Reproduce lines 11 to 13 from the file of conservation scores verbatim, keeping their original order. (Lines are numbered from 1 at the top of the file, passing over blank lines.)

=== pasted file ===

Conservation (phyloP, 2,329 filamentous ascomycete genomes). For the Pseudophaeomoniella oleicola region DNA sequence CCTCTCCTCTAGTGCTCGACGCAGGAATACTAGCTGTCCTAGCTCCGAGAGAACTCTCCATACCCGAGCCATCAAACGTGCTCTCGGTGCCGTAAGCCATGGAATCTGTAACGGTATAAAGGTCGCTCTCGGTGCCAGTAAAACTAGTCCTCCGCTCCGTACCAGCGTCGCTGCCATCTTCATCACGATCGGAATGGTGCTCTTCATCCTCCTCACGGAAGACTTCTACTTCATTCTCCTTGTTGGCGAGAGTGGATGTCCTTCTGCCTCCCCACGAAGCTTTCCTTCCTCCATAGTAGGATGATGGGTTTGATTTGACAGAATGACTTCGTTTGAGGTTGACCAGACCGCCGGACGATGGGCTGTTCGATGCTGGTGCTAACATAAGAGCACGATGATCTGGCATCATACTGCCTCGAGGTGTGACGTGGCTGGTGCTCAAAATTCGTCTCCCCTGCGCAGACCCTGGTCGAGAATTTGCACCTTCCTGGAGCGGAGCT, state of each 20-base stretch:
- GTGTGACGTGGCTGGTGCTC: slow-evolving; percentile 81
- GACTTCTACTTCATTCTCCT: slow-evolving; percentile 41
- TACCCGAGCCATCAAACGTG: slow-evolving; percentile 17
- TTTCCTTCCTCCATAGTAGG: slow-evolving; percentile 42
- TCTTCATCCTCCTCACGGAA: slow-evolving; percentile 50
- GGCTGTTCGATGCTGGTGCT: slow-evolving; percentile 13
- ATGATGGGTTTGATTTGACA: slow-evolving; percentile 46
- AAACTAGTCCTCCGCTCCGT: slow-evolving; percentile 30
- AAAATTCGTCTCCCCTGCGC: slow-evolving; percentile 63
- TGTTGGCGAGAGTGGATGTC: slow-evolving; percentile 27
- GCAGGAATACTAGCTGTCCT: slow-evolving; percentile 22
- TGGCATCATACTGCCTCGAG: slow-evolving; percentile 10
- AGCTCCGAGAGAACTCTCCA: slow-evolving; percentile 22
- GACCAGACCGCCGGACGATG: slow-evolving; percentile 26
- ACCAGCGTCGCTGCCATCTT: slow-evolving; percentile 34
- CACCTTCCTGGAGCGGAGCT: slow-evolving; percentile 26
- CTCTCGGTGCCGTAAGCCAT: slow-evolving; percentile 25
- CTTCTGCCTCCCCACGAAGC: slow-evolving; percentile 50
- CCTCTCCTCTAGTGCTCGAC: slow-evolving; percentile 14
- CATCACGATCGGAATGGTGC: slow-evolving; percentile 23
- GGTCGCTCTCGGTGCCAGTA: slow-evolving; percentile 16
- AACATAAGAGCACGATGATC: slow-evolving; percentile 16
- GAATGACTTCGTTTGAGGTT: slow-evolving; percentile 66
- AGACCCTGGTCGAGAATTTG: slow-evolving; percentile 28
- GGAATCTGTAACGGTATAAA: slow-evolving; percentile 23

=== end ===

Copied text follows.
- TGTTGGCGAGAGTGGATGTC: slow-evolving; percentile 27
- GCAGGAATACTAGCTGTCCT: slow-evolving; percentile 22
- TGGCATCATACTGCCTCGAG: slow-evolving; percentile 10